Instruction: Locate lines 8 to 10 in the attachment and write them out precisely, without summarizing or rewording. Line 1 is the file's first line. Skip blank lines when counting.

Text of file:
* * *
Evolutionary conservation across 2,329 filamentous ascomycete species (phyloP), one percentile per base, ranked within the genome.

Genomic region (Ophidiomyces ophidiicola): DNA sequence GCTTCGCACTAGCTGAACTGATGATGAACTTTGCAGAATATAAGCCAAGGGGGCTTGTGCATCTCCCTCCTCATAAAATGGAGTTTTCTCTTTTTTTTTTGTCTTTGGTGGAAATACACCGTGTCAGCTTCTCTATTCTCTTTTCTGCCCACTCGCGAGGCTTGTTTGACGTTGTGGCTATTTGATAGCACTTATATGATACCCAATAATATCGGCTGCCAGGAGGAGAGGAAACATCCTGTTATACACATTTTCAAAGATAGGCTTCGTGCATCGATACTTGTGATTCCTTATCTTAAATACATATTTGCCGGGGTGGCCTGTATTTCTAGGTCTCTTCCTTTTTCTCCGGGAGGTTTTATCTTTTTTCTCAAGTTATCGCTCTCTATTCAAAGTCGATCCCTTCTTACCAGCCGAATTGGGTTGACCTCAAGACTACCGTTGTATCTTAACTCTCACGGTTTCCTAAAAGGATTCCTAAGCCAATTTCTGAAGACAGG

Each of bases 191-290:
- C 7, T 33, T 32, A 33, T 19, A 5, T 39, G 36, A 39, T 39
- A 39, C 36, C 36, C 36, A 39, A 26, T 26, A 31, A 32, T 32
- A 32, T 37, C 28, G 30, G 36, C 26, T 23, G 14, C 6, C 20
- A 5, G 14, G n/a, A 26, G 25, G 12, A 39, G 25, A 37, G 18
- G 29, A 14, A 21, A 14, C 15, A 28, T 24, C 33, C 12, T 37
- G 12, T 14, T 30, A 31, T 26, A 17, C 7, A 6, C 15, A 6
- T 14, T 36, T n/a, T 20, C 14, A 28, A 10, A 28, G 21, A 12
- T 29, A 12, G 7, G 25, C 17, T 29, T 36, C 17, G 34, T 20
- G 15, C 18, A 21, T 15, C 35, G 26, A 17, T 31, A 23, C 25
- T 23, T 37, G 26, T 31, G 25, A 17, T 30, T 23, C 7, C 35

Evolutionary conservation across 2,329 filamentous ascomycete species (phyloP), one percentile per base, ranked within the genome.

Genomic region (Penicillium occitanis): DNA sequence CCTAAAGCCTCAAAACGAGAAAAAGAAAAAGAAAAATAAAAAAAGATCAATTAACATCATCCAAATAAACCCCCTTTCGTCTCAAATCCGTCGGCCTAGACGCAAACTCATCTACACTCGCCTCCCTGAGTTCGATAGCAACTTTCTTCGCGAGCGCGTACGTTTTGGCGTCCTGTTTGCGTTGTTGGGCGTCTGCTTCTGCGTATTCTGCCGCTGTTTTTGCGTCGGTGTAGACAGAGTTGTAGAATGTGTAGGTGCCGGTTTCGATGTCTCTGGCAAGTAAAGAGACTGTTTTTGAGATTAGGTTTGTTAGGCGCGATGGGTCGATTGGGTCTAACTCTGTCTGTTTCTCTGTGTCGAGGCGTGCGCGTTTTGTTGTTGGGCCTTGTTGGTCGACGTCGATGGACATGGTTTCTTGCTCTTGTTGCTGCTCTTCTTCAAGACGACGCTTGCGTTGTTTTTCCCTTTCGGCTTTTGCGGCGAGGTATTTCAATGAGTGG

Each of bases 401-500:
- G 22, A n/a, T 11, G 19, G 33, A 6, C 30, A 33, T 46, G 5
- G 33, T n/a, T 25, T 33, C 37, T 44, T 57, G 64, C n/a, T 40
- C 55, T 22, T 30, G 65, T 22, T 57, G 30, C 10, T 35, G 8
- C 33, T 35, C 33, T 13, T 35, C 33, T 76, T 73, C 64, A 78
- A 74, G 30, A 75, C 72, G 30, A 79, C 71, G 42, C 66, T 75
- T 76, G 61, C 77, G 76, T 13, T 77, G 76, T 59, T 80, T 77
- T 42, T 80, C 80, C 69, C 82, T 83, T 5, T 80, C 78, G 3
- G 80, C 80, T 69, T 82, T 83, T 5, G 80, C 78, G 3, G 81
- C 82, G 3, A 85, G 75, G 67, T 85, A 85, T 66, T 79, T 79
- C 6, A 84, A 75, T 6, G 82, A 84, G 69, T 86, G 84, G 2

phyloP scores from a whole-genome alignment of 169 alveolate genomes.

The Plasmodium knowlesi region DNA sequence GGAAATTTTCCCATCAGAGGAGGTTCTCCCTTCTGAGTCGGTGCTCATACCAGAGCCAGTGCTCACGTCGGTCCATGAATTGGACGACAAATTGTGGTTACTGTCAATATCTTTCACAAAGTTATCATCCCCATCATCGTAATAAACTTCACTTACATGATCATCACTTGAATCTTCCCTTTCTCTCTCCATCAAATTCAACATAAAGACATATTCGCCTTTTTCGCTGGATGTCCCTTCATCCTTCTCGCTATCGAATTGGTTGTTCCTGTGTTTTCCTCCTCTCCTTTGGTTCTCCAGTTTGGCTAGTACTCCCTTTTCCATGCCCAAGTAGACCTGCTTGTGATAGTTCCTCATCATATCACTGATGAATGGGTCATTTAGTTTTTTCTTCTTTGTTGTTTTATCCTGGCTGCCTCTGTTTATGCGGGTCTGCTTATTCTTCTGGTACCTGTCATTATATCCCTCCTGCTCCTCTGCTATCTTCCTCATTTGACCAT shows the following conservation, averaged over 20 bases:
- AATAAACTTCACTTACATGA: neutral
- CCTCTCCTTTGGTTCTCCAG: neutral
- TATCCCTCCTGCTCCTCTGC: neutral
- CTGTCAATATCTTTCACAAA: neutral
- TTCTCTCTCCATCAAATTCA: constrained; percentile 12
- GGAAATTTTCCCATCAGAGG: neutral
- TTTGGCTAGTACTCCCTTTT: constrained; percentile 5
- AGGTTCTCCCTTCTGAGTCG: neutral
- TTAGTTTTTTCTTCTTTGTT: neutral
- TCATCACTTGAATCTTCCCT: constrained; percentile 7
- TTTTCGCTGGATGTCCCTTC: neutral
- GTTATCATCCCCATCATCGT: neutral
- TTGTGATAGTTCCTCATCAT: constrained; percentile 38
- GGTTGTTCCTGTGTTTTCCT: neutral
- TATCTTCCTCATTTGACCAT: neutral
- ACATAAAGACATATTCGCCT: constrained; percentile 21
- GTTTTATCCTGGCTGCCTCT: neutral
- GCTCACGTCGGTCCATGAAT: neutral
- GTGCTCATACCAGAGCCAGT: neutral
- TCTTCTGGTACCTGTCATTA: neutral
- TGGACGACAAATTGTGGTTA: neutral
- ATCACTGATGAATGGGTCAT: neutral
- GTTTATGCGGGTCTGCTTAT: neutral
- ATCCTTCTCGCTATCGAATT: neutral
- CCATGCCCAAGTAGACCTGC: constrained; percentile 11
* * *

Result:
- G 29, A 14, A 21, A 14, C 15, A 28, T 24, C 33, C 12, T 37
- G 12, T 14, T 30, A 31, T 26, A 17, C 7, A 6, C 15, A 6
- T 14, T 36, T n/a, T 20, C 14, A 28, A 10, A 28, G 21, A 12